FORT LAUDERDALE – The Community Christian Church stood empty when Kevis Mulchan lit livestreamed services during the height of the pandemic. Nevertheless, he worked hard to create looks that gave worshippers a greater sense of “being in church” even though they were watching on a TV or computer screen.
The skills sharpened during this period came in handy recently, when Mulchan, the church’s visual arts director, lit “Night of Worship,” a hybrid live/livestreamed musical celebration featuring Community Christian Church’s worship team led by Craig Crynes.
In contrast to their work during the pandemic, when they didn’t have to concern themselves with a live audience, Mulchan and his team (technical director Kevin Gomez and video director Bill Kelly), had to create a show that came off well on camera, while also immersing those present at the church.
“Our entire team, pushed themselves creatively to make this an enriching experience for the live and livestreamed audiences,” said Mulchan. “I wanted what was on camera to reflect what was in the room with camera angles and front light color temperatures, as well as front light intensities and camera exposures.”
Arranged on a triangular structure that spanned the width of the center stage area, the batten fixtures provided a scenic focal point that drew livestream viewers and worshippers at the church into the event’s performances. While they were doing this, the fixtures also washed the stage in deep, vivid, camera-friendly colors.
“Our previous stage design had a large center screen,” said Mulchan. “We decided to shrink it down and go ‘lighting heavy’ in our center space. The triangle shape came out of what would look good based on the fixtures we had along with the rigging points/hardware that were available.”
Mulchan also relied on the colors created by his washes to convey different moods during the event. “Our colors varied by the feel of the song and honestly by what I was feeling as well,” he said. “I typically like deep, dark, saturated colors for ambient moments and bright, white, pastels for bigger moments. I do change up this methodology at times to keep things fresh.”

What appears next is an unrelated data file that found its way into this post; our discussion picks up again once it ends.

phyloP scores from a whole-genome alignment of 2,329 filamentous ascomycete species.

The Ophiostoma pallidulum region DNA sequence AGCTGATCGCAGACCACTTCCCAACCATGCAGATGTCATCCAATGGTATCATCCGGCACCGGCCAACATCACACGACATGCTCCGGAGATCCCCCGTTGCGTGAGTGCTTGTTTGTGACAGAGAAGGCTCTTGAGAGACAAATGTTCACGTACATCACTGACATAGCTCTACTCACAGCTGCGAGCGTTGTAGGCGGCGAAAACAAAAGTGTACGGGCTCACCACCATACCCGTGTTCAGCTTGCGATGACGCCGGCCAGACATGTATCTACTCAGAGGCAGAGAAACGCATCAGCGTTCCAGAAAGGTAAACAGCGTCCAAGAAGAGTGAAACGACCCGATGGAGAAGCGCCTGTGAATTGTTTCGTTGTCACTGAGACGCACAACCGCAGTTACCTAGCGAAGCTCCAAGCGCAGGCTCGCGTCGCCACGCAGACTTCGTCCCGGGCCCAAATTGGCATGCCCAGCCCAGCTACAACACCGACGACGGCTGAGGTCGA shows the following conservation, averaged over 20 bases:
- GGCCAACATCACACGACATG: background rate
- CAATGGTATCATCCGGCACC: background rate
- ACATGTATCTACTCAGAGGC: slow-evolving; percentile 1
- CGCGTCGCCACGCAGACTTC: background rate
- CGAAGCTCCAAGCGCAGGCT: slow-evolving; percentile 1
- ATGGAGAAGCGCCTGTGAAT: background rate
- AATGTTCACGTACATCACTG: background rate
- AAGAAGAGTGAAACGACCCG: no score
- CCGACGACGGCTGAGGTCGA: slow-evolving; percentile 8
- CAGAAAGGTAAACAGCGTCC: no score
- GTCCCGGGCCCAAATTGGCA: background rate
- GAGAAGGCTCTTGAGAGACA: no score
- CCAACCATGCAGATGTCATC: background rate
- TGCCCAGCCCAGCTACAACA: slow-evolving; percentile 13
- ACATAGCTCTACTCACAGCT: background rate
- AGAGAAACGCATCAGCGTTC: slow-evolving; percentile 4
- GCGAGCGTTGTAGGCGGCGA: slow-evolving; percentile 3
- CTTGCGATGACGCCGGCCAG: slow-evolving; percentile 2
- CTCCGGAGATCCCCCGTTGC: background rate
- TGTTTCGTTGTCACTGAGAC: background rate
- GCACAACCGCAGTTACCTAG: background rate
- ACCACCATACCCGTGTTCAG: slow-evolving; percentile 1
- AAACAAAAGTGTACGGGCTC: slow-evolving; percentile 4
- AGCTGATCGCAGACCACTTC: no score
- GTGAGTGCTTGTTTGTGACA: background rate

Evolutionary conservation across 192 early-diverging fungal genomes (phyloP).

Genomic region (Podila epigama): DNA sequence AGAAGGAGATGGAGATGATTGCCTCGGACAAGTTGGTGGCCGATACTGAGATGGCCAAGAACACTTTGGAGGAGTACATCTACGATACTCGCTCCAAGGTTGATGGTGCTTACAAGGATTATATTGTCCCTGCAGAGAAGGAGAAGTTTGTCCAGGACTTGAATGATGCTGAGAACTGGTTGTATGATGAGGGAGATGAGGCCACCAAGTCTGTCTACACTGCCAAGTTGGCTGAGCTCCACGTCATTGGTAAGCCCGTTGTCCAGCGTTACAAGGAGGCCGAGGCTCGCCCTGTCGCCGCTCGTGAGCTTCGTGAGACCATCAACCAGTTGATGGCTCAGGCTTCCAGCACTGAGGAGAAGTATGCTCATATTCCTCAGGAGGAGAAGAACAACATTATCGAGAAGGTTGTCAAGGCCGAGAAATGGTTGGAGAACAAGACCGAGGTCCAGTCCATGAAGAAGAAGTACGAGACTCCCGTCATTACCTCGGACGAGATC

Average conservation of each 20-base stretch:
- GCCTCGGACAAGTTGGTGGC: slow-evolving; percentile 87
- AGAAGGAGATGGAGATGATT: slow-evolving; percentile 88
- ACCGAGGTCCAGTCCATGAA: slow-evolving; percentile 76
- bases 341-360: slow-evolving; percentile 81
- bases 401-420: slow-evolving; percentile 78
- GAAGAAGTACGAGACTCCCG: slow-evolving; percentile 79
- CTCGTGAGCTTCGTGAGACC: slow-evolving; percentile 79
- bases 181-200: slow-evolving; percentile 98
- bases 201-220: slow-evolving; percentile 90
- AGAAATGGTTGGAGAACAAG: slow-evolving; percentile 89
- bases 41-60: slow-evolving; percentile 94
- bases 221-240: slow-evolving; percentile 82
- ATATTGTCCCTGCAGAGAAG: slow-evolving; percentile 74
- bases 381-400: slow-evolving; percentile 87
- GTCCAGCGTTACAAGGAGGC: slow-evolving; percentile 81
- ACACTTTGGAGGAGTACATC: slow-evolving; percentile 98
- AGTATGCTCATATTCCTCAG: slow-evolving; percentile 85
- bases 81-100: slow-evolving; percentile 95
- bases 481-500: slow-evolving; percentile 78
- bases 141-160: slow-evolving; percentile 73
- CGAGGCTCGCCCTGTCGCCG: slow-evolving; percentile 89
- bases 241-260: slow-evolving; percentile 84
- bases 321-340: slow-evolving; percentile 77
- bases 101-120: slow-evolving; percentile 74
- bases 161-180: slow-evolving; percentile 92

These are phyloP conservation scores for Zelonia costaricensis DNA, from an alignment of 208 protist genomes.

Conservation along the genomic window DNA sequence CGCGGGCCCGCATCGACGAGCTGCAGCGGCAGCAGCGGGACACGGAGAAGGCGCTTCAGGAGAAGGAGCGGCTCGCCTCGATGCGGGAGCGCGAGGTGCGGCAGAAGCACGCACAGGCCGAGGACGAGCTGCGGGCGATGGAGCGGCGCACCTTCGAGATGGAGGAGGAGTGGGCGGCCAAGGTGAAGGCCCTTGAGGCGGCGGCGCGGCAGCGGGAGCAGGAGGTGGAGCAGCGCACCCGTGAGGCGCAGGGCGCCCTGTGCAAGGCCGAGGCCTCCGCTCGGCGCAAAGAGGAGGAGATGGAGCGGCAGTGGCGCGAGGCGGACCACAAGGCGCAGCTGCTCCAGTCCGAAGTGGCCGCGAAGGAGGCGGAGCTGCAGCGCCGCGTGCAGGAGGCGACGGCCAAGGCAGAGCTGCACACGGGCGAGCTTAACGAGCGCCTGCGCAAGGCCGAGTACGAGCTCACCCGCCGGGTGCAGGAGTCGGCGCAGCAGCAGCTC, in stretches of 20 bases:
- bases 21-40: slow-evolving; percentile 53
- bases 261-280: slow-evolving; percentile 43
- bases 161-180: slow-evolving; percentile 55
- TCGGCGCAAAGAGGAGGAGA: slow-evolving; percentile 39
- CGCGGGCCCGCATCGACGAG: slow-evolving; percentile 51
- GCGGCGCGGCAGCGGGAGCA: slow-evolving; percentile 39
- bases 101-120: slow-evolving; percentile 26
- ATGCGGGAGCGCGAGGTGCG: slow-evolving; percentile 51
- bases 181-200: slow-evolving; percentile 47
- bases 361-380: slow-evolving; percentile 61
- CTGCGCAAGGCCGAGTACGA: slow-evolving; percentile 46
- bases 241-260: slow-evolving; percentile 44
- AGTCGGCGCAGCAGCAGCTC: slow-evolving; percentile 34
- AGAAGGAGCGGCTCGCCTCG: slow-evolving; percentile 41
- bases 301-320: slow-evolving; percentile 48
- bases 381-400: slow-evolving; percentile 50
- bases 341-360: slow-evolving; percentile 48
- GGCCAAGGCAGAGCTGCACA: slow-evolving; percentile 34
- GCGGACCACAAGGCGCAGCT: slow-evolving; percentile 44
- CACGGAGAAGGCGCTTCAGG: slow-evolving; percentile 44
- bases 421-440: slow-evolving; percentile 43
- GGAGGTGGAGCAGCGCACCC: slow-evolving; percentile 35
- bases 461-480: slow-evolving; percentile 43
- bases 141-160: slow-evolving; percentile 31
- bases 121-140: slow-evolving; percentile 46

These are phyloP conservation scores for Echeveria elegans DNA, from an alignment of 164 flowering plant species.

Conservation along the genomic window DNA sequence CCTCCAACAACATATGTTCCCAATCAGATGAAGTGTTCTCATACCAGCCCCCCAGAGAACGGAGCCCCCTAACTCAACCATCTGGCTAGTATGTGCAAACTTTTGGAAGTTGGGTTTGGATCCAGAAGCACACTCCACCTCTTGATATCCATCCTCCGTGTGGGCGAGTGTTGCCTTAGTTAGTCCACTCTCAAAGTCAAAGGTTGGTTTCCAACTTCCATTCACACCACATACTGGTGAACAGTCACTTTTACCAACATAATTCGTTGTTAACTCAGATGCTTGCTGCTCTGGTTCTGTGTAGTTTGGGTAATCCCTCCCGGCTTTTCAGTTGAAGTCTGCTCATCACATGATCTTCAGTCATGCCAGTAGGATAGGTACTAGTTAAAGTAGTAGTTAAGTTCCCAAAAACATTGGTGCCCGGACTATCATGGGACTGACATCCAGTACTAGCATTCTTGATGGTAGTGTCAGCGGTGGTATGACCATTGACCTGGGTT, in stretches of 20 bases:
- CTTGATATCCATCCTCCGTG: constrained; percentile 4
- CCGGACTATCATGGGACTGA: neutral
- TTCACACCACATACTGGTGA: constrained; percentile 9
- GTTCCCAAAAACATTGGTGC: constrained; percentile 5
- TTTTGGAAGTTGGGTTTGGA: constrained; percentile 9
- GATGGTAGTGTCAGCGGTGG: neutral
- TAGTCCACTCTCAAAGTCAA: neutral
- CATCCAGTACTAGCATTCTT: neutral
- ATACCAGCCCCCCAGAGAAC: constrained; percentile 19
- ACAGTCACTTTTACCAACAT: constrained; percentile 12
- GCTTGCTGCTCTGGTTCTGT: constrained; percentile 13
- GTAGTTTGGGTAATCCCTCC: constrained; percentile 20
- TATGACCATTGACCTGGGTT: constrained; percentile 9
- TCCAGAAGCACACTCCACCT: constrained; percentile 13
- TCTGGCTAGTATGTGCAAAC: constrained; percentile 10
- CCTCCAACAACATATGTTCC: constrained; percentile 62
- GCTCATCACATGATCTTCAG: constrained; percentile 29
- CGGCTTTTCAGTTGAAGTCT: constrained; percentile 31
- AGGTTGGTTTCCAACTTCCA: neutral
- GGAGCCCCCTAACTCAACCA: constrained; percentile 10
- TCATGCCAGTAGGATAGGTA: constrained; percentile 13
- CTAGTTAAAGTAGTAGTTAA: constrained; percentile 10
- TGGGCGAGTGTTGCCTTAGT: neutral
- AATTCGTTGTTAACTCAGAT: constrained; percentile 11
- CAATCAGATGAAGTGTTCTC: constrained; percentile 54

During the hour long event, Mulchan also maintained fresh looks by varying the intensity level of his lighting. Color contrasting between warm and cool colors also contributed to the visual variations, along with the arrangement of fixture groups in layers and alternating when different lights were on, so all weren’t used at all times.
The Night of Worship started with an opening acoustic set, which Mulchan supported with a very simple look. During the full band section that followed, he went into big, high energy looks, then tapered back at one point, before finishing up with a high impact flourish.
Making a major contribution to this multi-dimensional show were the rig’s Maverick MK2 Spot fixtures, which were arranged on the stage deck. Used for aerials, specials, side lighting and back lighting, the 440-watt LED light cannon contributed to some of the evening’s most dramatic moments. This included Mulchan’s favorite, which occurred during an interlude in the song “Touch of Heaven.”
“This is a very ambient song,” said Mulchan. “During the interlude I had our Maverick MK2 Spots on the floor wide and white with layered gobos doing a slow circle effect silhouetting our vocalists with no key lighting.”
It was a moving moment, not just for Mulchan, but for all worshippers. And it didn’t matter if they were at home or at Community Christian Church’s building. Thanks to the hard work and careful plan of the design team, this scene like all others during the event, was powerful, regardless of where worshippers were when they watched it unfold.